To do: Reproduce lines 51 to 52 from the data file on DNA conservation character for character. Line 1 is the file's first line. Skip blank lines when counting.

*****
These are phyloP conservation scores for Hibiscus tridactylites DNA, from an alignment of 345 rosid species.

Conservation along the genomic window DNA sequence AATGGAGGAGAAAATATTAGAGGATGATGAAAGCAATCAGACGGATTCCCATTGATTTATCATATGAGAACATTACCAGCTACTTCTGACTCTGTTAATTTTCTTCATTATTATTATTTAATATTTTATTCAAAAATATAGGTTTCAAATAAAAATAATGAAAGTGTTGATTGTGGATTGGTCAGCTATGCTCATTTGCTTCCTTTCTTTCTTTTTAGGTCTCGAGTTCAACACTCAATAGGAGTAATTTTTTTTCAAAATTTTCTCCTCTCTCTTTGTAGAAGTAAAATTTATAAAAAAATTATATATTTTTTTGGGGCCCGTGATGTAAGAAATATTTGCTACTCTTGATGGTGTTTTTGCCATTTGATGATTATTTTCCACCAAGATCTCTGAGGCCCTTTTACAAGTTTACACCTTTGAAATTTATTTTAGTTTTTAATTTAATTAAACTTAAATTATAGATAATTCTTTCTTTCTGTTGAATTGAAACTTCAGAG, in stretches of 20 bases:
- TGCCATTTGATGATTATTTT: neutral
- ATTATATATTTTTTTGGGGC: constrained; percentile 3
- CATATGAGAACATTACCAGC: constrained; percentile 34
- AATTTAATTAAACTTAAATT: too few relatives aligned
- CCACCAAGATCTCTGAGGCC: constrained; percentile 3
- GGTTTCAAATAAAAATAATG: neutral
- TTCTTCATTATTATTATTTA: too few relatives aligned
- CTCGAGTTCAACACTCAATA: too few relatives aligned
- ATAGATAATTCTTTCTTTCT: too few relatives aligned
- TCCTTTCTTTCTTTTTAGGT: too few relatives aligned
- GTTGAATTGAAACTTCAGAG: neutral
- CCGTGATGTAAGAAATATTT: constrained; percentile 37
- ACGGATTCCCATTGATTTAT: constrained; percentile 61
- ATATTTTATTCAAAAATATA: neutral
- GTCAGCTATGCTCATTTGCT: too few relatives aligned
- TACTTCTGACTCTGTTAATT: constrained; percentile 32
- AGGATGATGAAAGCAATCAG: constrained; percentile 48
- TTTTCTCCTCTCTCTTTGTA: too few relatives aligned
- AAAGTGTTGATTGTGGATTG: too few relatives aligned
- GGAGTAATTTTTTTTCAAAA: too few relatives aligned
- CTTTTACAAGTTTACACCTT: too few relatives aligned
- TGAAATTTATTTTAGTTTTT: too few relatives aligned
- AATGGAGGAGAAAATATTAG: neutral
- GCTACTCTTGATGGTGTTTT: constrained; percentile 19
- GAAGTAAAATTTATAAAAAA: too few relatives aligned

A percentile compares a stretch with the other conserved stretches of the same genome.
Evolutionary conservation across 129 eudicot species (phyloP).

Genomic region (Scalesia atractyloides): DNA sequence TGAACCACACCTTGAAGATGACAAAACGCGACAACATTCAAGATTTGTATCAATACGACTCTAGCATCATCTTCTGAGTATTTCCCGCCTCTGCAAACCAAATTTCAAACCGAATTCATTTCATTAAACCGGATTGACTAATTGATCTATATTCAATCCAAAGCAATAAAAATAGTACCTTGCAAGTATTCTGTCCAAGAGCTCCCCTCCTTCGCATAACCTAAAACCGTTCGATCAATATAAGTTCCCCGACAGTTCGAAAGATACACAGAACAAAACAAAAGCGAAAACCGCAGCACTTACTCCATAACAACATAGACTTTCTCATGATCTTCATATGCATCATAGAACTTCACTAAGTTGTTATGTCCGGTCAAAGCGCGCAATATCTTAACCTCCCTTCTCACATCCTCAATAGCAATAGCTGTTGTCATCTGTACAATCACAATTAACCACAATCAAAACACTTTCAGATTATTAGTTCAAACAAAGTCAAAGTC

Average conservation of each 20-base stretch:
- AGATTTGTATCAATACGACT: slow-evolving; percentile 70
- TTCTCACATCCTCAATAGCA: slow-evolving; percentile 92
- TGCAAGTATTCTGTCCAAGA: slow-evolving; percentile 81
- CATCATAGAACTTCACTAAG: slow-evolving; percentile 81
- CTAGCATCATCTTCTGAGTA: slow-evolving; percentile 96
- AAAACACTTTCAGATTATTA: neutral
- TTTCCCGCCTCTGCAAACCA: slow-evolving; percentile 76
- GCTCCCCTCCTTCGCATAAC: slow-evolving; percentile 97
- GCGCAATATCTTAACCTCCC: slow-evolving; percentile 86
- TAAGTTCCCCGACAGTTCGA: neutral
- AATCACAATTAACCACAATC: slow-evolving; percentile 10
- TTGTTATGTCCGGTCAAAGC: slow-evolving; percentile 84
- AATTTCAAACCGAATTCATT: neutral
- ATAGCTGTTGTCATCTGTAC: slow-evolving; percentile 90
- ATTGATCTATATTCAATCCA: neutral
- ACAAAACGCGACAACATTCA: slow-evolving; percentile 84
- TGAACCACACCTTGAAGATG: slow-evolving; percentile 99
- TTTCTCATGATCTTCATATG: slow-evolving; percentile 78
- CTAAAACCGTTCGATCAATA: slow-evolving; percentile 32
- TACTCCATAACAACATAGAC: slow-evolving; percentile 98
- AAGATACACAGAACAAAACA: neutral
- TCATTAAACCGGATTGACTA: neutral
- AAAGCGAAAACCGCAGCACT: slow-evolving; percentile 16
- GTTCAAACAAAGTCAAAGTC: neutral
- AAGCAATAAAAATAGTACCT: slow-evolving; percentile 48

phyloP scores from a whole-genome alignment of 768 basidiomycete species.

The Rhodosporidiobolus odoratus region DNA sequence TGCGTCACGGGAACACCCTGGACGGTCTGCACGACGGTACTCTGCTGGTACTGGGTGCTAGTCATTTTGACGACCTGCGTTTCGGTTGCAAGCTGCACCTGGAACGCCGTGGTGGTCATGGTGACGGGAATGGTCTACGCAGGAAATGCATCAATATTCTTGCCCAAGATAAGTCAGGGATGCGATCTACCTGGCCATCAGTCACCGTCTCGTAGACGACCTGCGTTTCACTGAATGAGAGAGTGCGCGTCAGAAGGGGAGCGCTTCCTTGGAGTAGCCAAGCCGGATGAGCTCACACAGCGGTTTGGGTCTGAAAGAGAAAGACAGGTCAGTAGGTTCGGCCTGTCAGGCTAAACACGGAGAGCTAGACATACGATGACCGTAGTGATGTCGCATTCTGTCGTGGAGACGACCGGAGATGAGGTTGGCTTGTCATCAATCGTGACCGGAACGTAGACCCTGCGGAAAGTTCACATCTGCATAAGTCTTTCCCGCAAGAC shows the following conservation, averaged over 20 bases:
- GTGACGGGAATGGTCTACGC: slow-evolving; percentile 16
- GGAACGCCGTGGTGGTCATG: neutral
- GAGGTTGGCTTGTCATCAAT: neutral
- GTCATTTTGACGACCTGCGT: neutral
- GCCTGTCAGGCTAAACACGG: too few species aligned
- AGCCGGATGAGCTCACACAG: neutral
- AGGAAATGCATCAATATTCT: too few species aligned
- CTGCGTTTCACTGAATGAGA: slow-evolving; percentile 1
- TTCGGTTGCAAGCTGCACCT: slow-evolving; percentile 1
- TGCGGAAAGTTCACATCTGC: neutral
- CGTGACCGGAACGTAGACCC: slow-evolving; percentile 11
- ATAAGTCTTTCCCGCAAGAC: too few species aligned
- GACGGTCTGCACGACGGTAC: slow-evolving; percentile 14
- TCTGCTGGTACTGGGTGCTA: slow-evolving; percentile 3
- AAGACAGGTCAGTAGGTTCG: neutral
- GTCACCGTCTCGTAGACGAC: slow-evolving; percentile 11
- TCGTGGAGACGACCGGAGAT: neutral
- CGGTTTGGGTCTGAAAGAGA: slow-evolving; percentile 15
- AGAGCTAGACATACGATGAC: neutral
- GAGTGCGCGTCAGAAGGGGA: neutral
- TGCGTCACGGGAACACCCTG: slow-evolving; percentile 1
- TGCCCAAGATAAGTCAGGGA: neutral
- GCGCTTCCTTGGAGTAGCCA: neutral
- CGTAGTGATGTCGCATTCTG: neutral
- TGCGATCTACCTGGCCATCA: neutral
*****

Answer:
- TACTCCATAACAACATAGAC: slow-evolving; percentile 98
- AAGATACACAGAACAAAACA: neutral